Rocko’s Modern Life: Spunky’s Dangerous Day

Rocko’s Modern Life was a cartoon whose presence I merely tolerated. The 4 o’clock Ninja Turtles slot had long since been dissolved and non-commercial television had become the sole bastion of after-school cartooning. I was completely at their programming mercy – it was either the news, or them, and by extension, Rocko’s Modern Life. But watch it I did – and while I didn’t outright despise it, it certainly did nothing to raise my heart rate, or stifle my yawning.

This was probably the point, but the sheer mundanity that underscores Rocko’s life filled me with existential terror. It was depressing to observe the mediocrity of Rocko’s life and that of his friends. His best friend Heffer was an air-wasting dole bludger.


His friend Filburt was a socially-stunted loser. Rocko was the most responsible out of the lot of them and even he operated at the bare minimum. Probably mission accomplished, as far as the show’s creators were concerned, who no doubt sought to make pointed observations on the mediocrity of modern life through the medium of cartoon. But that doesn’t make the show any more enjoyable. I mean, I can appreciate how others could like it, but I would rather escape my mundane life than study it.

Videogame titles don’t get much more suspect than this.

But none of this compares to the horror that is the videogame adaptation. The entire game is an escort mission. You are Rocko, and you must walk your dog Spunky through four unremarkable levels – featuring none of the warped architecture that characterised the cartoon – clearing mundane articles from his path, and punching/kicking enemies that respawn every time you go back to find your stupid dog.  There’s a word for that: annoying.

From where I’m sitting, there’s only one clear positive outcome of this game’s existence:

Watching a pelican get punched in the face.

Take THAT, Pelican!

Looney Tunes B-Ball

There’s a reason people are getting excited for the new Mickey game.  Mickey Mouse, by and large, has a heritage of pretty good videogames, and Disney has respected the videogame medium (and their characters) enough to roll up their sleeves and make the games themselves.  When was the last time you saw Mickey Mouse in a cartoon or film?  Never, right?  But you *have* seen him in Kingdom Hearts.

Things have changed, Warner Bros.  Videogames don’t play second fiddle anymore, and you failed to see it coming.  You didn’t respect the medium or your characters enough to treat a videogame as anything more than just another piece of merchandise.  And so now we have abominations like Bugs Bunny: Rabbit Rampage and Looney Tunes B-Ball to contend with.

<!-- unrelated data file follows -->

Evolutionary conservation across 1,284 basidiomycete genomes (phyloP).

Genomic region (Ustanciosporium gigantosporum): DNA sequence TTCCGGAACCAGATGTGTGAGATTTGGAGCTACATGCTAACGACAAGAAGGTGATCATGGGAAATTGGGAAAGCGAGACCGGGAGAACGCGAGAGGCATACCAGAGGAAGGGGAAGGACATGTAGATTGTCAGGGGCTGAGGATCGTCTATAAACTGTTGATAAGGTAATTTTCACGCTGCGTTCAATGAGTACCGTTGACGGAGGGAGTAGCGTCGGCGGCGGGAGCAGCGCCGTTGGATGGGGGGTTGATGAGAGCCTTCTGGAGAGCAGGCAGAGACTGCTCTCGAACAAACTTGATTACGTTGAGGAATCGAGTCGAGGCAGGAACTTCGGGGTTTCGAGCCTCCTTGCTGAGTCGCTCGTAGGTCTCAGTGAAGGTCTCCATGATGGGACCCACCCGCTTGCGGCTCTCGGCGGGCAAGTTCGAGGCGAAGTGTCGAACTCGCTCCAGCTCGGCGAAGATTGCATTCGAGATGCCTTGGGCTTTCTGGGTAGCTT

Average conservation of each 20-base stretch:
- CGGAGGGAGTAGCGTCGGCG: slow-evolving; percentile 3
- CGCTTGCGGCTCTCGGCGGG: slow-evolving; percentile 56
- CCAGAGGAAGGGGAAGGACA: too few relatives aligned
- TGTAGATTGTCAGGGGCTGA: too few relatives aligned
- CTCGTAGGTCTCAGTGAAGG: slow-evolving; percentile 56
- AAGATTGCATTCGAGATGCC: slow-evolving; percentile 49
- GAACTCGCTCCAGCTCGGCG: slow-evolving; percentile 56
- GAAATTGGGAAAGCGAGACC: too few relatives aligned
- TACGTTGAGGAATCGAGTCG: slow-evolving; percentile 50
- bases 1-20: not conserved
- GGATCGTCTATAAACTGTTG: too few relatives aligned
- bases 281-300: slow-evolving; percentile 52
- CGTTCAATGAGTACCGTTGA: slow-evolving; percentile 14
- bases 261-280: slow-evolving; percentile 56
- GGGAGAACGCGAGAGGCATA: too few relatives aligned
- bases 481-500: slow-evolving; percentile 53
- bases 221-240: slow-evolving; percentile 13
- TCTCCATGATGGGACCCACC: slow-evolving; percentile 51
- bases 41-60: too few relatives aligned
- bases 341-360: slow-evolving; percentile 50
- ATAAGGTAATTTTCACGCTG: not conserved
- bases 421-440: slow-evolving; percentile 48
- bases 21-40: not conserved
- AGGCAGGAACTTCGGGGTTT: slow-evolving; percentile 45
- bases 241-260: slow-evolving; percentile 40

Look at those four on the bottom of the screen.  Just happy to be there!
Look at those four on the bottom of the screen. Just happy to be there!

Being the great house of animation that you once were, you *could* have sat down with this new-fangled ‘computer game’ thang and tried to work it all out.  Of all the studios, you could have created the most beautifully fluid animated works of the 2-D gaming era.  Instead you commissioned hacks like Sunsoft and Acclaim to butcher your legacy in no time at all.

Take Looney Tunes B-Ball for instance.  This could have been the Mario Kart of basketball games.  What we have instead is a dull, drab, street b-ball game with Looney Tunes characters pasted in.  I could have just glued their heads to paddle-pop sticks and it would have been more enjoyable.  Nay, this could have been better than Mario Kart and NBA Jam.  We expect madness from Bugs and Daffy, and we sure as hell expect more than stiff pie-throwing animations.  Slapstick humour is more contextual in a Looney Tunes game than it will ever be in Mario or the NBA – neither of them are funny in their own right – they were merely placed in humorous situations.  Conversely, here I find America’s funniest cartoon characters placed in a decidedly unfunny situation.  You have to collect gems to purchase powerups during play of the ball fer cryin’ out loud (and that’s before you can even use them)!  Why not just cut out the middle men and have them collect the powerups direct instead?  And why not eliminate the need for another button press, and have the powerups kick in immediately upon pickup?  It makes sense in a stupid NBA Jam kinda way.  Not today. Not today.

Do you think maybe you could have spared a comedy writer and an animator or two to help out with the game?  What’s that, they were all busy working on Space Jam?  Wait a minute, SPACE JAM? Isn’t that that movie where the LOONEY TUNES play BASKETBALL in OUTER SPACE?! What did you do, tell the guys at Scultpured Software that you were *maybe* thinking of doing a Looney Tunes cartoon where they play basketball?  You didn’t even tell them about Space Jamdid you? Did you ever consider that maybe you could have developed the game in tandem with the film, take a little more time to make the game actually good; add in a few more characters like, I don’t know, Foghorn Leghorn, Tweetie Pie, Speedy Gonzales, Pepe Le Pew, Road Runner, Porky Pig, MICHAEL JORDAN AND BILL MURRAY?  Was da scwipt to Space Jam weally so sacwed dat you couldn’t share da wuv wid da iddy-biddy game makers?

The same team ended up doing the Space Jam movie tie-in anyway!  Instead of rushing two mediocre games out the door, you could have commissioned the New Greatest Basketball Game on the Planet.  But you didn’t.  You were happy to pump out just another piece of merchandise.  And here we are, years later, not giving a damn about your characters or anything they appear in.

There’s a reason the world waits with bated breath for Epic Mickey and not Epic Bugs:


You missed the boat, Bugs.  You could have been ahead of the curve, but you got sloppy.  Now all we have to remember you by is a collection of crappy videogames.